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Category: Chevy
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Chevy S10 Blazer 4x4: 4.3L..mpg..s not dumping it to ground..exhaust

Customer Question

I have a ''92 Chevy S10 Blazer 4x4 with the 4.3L Vortec. The vehicle is consuming gas at an incredible rate (~4-6 mpg). It''s not dumping it to ground and I don''t have black exhaust. You can almost literally see the fuel gauge dropping. It starts right up, idles great, and has fair pick-up. No check engine lights. Timing is 0 degrees TDC. Intake vacuum is great. Compression is slightly low (~150 psig) but basically equal across all cylinders (~150k mileage). Opened the upper intake manifold and the passenger side lower intake manifold was cleaner than the drivers side. With fuel pump energized, no leaks observed. Replaced the "spider assembly" anyway. Ouch, pricey! Also, I think the coolant temp. is low. Replaced the thermostat and and temp. sending unit but still seems to be low with vehicle fully warmed up. Any ideas?
Submitted: 9 years ago.
Category: Chevy
Expert:  GENE replied 9 years ago.

wow thats really low fuel mileage-i know this sounds simple-but check the air filter?also do you have access to a scanner with data programs in it?also does the oil have gas in it?the converter will cause this but the o-2 sensors may be adding to the problem-get back to me with this info and we can go from there-also did this all of a sudden start doing this(the fuel mileage) or did it go down a liitle at a time?did you replace the cooling temp sesor or the coolant sending unit?let me know


Customer: replied 9 years ago.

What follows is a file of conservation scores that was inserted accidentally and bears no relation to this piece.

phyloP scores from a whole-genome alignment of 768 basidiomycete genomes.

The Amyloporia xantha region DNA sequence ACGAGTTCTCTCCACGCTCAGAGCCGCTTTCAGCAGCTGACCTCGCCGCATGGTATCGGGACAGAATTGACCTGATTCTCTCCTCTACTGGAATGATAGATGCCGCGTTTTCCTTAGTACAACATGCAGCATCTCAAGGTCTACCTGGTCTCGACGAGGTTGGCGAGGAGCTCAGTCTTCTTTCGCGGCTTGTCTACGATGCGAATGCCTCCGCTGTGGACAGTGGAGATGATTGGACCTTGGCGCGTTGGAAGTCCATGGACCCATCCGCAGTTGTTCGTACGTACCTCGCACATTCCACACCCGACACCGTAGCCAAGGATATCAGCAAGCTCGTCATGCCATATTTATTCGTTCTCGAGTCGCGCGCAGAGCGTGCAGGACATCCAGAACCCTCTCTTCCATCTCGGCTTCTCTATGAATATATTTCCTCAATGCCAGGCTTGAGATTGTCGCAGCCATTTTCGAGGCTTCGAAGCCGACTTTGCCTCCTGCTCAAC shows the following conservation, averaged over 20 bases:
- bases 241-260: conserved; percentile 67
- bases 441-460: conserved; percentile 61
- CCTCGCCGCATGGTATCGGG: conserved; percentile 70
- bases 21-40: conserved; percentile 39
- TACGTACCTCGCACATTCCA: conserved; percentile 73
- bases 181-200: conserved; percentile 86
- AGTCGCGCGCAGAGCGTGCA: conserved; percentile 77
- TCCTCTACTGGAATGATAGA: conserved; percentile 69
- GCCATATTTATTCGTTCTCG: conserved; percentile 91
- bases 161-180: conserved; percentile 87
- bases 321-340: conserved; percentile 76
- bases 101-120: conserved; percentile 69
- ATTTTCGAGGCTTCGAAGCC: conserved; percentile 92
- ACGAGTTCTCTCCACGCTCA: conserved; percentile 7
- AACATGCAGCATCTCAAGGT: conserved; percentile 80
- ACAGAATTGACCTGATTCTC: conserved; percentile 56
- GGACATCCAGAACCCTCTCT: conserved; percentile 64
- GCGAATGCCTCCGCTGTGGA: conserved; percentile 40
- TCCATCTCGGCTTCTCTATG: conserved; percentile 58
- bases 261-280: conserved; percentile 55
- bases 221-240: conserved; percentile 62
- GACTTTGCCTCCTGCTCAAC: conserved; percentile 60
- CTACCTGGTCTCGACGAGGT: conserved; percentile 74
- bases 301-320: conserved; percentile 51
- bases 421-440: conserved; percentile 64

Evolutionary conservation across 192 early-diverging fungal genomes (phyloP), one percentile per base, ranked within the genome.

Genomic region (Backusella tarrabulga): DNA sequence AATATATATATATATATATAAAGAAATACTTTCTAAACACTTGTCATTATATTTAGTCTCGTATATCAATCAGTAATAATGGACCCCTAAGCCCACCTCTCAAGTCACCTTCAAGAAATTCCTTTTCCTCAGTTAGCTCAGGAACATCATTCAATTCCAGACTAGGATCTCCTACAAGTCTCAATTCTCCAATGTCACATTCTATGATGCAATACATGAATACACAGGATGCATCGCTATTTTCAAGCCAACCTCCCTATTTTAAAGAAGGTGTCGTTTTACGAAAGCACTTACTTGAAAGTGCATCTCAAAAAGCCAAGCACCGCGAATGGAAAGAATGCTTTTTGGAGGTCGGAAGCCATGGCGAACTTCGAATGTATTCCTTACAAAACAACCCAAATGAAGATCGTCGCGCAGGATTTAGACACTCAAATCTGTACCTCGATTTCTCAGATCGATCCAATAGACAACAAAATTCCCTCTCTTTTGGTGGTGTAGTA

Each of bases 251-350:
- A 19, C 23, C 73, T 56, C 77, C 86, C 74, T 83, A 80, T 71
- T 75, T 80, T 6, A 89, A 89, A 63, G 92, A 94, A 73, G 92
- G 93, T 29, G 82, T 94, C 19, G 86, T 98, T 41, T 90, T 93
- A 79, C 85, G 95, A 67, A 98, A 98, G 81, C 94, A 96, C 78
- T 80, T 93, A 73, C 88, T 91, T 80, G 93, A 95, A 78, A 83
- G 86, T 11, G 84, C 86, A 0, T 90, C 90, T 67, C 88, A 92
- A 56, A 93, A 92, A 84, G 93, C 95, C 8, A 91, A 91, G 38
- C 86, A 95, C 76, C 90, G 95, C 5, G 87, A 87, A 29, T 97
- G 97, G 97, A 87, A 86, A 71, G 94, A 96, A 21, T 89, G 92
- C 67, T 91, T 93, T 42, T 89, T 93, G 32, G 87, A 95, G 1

This will probably be more information than you want but...This is my son's Blazer. He asked me to check on an oil leak he had, oil all over front left of engine compartment. He also had a check engine light for his O2 sensor (more on this later) Turns out it wasn't oil but power steering fluid from a bad high pressue hose. Changed out the hoses and p/s pump and while I was at it changed out the oil supply/return lines to the oil filter (fender wall mounted filter). While doing this noticed that the rubber in the motor mounts was virtually non-existent. Replaced the motor mounts. I also went through all of his vacuum lines from his front wheel drive differential vacuum actuator to his transmission(and all points in between). While replacing the vacuum lines I noticed that the O2 sensor lead wires (that run down by the distributor and across the bell housing to the sensor) had been severed. I don't know if they were cut(by someone?, why?) or if with the bad motor mounts the engine had flexed back against the firewall, cutting the wires (is that even possible?). Anyway, I purchased a new sensor lead harness from Chevy and a sensor and wired it back up. No more check engine light. Now, my question is, if I wired it up incorectly (I don't think I did), would I get a check engine light or could it be sending some weird signals to the ECM and still not be showing a check engine light? As far as the catalytic converter is concerned, I ran the motor at idle until at temperature and checked the inlet/ oultet temps and the outlet temperature was about 30 degrees cooler then the inlet (using a handheld IR thermometer). My understanding is that the outlet temperature should be considerably higher if the catalytic conversion "kicks off". I didn't check it at a higher RPM (2500 RPM?).